Is multigenerational living a way to get ahead in the property game?

by | Nov 20, 2022

The effects of the COVID-19 pandemic on all areas of our lives are still coming to the surface, and for young Australians wanting to get their finances in order and have a hope of getting on the property ladder, they are taking what some might call drastic measures. Living with their parents and/or grandparents in the same house for the long term is becoming the norm.

In fact, young people in Australia are opting to stay at home longer, and older Australians are moving in with their families for a whole host of reasons.

The Australian Bureau of Statistics released data that showed a rise in homes containing three generations, from 275,000 in 2016 to 335,000 in 2021.  Australian households where two generations of adults lived under the same roof showed even more growth.

What are the benefits and pitfalls of multigenerational living?

There are many benefits to multigenerational living, including increased support and companionship, shared wisdom and experience, and a stronger sense of community. But there are a few things to keep in mind to make the experience enjoyable for everyone.

It’s important to have open communication with all members of the household. Discuss everyone’s needs and expectations, and be sure to set clear boundaries. Parties, gatherings, having friends over and cooking/cleaning responsibilities can all cause major arguments if the details aren’t discussed early on.

It’s also important to consider the financial implications of multigenerational living. For example, if you’re taking on a mortgage, you’ll need to make sure that all members of the household are able to contribute, or you make alternative arrangements if that works better.

There might also be a need to spend money to modify the home to enable various family members to comfortably live there – adding bathrooms, bedrooms, extensions, accessible doorways, etc. all need to be factored into the decision.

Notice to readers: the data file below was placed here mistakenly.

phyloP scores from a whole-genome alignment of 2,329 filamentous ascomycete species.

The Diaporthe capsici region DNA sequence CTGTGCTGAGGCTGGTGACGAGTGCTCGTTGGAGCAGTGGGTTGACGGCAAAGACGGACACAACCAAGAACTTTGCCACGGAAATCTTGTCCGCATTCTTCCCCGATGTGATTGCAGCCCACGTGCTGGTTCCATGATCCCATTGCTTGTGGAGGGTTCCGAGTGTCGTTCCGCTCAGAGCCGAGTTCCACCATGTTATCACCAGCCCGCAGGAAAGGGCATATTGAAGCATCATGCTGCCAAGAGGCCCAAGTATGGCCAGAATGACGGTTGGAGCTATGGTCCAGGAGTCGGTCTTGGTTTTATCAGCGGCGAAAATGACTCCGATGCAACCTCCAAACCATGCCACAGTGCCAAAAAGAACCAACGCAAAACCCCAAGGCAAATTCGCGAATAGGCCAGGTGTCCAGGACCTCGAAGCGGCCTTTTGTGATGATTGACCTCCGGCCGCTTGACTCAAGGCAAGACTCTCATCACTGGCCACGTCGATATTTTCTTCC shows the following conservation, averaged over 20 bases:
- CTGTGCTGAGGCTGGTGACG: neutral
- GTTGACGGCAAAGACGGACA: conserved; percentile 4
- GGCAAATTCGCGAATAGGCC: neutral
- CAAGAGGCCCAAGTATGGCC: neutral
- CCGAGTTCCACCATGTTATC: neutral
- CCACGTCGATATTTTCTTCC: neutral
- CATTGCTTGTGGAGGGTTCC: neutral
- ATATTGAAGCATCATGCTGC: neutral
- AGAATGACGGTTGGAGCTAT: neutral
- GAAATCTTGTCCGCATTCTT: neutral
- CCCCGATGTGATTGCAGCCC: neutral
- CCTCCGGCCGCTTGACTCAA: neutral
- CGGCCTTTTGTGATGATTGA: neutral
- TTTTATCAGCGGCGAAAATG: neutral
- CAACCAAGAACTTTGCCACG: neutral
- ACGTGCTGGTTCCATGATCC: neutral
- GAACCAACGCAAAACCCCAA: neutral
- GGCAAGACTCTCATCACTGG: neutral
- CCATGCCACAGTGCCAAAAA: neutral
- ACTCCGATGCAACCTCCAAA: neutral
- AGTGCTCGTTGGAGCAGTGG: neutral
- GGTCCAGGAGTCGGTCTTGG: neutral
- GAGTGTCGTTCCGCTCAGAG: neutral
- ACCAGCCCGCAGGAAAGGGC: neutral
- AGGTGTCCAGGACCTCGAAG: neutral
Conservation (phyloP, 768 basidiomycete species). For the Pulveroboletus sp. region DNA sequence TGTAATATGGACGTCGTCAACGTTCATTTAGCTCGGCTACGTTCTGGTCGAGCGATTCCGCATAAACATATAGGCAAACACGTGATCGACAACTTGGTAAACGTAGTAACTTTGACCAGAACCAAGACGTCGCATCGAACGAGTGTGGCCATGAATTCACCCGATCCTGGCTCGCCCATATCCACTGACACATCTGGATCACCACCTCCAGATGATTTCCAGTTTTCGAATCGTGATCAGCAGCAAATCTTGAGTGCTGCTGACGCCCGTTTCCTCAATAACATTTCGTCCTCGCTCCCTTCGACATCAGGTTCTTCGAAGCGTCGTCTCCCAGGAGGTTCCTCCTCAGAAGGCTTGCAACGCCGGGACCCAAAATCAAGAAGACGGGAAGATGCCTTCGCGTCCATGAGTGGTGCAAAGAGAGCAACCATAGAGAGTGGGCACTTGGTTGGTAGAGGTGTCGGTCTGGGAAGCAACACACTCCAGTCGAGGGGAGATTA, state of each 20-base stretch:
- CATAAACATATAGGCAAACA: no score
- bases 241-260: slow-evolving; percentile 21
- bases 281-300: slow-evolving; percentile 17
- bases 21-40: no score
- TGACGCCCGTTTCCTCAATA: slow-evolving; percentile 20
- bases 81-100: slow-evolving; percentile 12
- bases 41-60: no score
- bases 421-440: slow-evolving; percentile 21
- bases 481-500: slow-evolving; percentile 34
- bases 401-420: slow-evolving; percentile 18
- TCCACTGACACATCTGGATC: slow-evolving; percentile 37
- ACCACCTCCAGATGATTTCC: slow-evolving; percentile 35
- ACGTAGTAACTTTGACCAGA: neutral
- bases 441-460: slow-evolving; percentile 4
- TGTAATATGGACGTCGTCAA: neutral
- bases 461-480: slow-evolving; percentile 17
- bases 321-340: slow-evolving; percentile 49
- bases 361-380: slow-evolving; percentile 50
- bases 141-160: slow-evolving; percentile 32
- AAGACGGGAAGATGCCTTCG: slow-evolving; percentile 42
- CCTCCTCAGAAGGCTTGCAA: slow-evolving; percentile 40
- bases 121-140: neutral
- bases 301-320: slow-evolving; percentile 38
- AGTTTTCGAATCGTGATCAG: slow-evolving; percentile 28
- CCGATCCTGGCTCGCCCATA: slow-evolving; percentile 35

The social benefits are also not to be overlooked, including bringing together the older generations who might otherwise need specific medical assistance or care as well as the younger family members who would benefit from the family connections.

If you’re considering multigenerational living, take the time to weigh all the pros and cons. It’s a big decision, but it can be a great way to strengthen bonds within your family as well as save money.

How other cultures do it

Around the world, it’s much more common for multiple generations of family members to live together, and it’s rarely just a financial matter. In Italy, for example, it is common for young people to stay home until their late 20s or even mid-30s because their sense of family connection means they want to stay close to work and study. In Asia, this is also common where the grandparents have a very active role in the upbringing of their grandchildren (often more so than their own children due to work commitments).

Of course, there is no one way that suits everyone but if multigenerational living works for you, then there can be some amazing benefits.

Christian Paterson, Auctus Coaching

Christian Paterson

Director, Head Coach

I love nothing more than helping hardworking brokers to work smarter and enjoy their business while growing an incredibly profitable and efficient operation.